The sun - a glaring road safety danger
Posted by: Cal on 18/06/2013
Visibility is a big factor in staying safe out on the roads for a very simple reason: what you see, you can react to, or at least try to.
That's why it is so important to drive to the conditions. In heavy rain or fog, visibility can be reduced to mere metres.
In these situations it is imperative to slow down, turn on the headlights and take extra caution on the roads.
In the autumn and winter months there is an unlikely danger lurking in the field of vision of drivers: the sun.
And the reason is the season. In the cooler months, the sun sits lower in the sky.
Sure, there is no shortage of sunrises and sunsets during spring and summer, yet during autumn and winter, the sun is more likely to be in your field of vision for longer in the course of any given day.
That means that drivers are more at risk of suffering sun-blindness, when the sun's glare is so overwhelming that it makes it hard to see anything else.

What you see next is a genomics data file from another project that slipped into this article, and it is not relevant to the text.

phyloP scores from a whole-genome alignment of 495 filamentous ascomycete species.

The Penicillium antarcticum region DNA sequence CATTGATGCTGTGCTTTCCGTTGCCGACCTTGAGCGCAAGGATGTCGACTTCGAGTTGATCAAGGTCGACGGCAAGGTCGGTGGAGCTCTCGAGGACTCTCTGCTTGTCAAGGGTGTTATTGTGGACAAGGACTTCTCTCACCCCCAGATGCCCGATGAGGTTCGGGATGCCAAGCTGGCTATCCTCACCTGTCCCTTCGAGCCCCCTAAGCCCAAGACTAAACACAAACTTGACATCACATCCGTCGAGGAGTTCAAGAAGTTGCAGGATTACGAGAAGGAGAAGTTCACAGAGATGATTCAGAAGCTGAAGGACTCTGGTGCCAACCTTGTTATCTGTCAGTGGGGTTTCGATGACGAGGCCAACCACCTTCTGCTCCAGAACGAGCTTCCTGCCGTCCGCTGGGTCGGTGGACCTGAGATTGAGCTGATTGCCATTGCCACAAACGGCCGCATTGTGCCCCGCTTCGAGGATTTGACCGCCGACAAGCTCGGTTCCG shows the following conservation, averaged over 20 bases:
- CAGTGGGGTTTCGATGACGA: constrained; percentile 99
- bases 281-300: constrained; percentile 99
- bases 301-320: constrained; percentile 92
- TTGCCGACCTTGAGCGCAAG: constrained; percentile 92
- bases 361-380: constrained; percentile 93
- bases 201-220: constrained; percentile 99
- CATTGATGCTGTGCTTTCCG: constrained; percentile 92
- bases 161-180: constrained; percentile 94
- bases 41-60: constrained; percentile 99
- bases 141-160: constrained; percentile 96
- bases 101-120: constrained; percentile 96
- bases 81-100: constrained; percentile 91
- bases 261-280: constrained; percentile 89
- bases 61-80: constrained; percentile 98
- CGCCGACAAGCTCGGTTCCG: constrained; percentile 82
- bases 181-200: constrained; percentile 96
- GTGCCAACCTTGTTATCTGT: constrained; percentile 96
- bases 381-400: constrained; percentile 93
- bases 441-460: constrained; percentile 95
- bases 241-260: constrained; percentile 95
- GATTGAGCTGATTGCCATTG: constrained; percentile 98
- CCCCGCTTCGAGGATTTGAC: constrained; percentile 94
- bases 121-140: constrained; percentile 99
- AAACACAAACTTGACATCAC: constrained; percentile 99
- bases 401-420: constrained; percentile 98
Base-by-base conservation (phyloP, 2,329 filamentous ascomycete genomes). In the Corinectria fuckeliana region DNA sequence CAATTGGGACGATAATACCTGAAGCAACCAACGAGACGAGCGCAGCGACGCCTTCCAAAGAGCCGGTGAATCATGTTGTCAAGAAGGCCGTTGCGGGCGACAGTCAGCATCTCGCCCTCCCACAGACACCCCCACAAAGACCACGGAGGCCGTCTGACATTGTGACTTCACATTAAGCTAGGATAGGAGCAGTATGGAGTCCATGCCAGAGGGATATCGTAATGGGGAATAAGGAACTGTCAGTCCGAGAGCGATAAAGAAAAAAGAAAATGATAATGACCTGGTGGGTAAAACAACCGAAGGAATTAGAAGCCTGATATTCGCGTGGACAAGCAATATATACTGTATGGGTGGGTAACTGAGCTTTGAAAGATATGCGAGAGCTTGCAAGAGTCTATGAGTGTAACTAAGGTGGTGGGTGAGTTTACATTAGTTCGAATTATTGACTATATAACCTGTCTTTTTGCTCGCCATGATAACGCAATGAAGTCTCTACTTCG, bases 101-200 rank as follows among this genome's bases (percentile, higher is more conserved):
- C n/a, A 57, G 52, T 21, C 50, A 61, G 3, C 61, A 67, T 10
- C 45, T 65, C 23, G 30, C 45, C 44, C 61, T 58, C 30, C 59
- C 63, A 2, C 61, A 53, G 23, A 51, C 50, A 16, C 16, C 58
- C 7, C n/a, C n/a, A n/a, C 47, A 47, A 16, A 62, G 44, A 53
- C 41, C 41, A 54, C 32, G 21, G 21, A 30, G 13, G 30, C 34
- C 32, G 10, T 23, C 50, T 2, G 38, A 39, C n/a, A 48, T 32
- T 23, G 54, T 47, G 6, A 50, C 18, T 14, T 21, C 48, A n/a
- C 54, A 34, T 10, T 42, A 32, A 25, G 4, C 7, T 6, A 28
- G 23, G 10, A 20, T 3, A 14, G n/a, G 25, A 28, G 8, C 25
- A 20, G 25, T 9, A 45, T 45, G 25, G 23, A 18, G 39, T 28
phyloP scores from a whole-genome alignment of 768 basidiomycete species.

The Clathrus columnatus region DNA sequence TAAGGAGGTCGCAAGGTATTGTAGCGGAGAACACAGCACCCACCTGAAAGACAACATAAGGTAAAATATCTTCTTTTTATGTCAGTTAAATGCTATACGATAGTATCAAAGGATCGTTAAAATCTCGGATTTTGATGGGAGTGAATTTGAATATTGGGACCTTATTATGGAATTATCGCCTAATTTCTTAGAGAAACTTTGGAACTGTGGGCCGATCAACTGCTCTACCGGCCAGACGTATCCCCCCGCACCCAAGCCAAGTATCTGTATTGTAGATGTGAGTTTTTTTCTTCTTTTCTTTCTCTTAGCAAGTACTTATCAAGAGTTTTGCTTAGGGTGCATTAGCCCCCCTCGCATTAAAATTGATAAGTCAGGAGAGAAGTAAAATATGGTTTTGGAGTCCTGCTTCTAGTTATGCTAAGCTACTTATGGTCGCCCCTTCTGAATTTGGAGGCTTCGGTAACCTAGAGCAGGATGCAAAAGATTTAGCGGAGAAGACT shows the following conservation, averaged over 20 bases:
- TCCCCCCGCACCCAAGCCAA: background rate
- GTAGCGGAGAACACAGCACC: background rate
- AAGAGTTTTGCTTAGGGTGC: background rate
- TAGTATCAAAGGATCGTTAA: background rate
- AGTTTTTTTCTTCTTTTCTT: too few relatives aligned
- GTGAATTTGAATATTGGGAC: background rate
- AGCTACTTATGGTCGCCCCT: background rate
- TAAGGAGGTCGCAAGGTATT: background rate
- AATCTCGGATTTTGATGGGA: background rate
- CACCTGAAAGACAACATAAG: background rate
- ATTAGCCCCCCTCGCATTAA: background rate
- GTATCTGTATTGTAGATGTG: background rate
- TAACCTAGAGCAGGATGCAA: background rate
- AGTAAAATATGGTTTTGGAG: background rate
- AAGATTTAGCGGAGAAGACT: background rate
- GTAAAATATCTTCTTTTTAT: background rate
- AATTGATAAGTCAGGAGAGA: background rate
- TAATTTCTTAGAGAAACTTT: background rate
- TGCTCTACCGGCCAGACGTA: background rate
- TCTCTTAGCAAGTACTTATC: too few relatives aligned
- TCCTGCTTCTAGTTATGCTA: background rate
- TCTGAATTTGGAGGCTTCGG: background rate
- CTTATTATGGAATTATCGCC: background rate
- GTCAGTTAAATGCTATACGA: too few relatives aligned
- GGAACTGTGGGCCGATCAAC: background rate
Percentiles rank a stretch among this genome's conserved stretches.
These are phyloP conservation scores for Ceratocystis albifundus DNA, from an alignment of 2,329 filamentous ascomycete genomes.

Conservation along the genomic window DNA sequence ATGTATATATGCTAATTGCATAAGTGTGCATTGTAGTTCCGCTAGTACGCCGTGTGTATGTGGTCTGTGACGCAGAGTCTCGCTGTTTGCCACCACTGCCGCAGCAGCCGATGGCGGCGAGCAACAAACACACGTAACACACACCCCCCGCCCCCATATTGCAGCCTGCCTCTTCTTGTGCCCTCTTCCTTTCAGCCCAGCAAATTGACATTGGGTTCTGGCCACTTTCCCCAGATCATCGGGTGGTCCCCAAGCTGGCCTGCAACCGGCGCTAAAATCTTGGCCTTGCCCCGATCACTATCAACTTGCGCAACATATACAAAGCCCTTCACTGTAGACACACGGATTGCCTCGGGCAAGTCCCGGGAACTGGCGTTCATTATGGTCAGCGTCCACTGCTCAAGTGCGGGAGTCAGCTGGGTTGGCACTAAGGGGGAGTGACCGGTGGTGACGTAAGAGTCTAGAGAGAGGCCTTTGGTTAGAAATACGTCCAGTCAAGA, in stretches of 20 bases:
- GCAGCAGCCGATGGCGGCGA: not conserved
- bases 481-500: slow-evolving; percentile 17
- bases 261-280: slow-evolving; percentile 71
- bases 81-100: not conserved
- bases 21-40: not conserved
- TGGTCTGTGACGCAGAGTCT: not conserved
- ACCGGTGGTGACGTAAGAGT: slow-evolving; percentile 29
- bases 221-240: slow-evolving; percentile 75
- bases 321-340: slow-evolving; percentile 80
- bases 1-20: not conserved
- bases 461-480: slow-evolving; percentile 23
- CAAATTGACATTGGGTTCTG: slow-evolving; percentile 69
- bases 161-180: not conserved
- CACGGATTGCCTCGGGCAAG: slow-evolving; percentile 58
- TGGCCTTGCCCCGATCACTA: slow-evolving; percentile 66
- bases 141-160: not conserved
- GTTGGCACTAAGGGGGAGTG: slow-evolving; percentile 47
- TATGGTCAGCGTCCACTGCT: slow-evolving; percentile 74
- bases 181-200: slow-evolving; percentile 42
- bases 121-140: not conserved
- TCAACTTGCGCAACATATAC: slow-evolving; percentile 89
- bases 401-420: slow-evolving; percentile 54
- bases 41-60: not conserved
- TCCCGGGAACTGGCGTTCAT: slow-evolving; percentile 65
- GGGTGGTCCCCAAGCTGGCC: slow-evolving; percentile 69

So how do you battle that big ball of burning gas?
Your most trusty standbys are sun visors and sunglasses. Good shades are an absolute must so that you don't need to spend your morning commute peeking through squinted eyes, and of course your visors exist specifically to block that harsh sun.
There are also some other steps you can take to ensure you have optimal visibility on the road at all times.
It goes without saying that it is easier to see through a clean windscreen, yet this is particularly the case when glaring sun is a factor.
The sun can highlight scratches, and the little dirt and grime traces that accumulate on windscreens over time can spread its glare, rendering it even harder to make things out in front of you.
Be sure to give your windscreen a good clean inside and out every few weeks, top up the washer liquid and detergent regularly, and replace your windscreen wiper blades once a year, or more often if necessary.
The same goes for your back window and mirrors - when the sun is behind you it can be just as dangerous when you are checking the rear-view or side mirrors.
Always err on the side of caution. When sun glare is harsh, lower your speed and be aware that other drivers may be having similar visibility problems.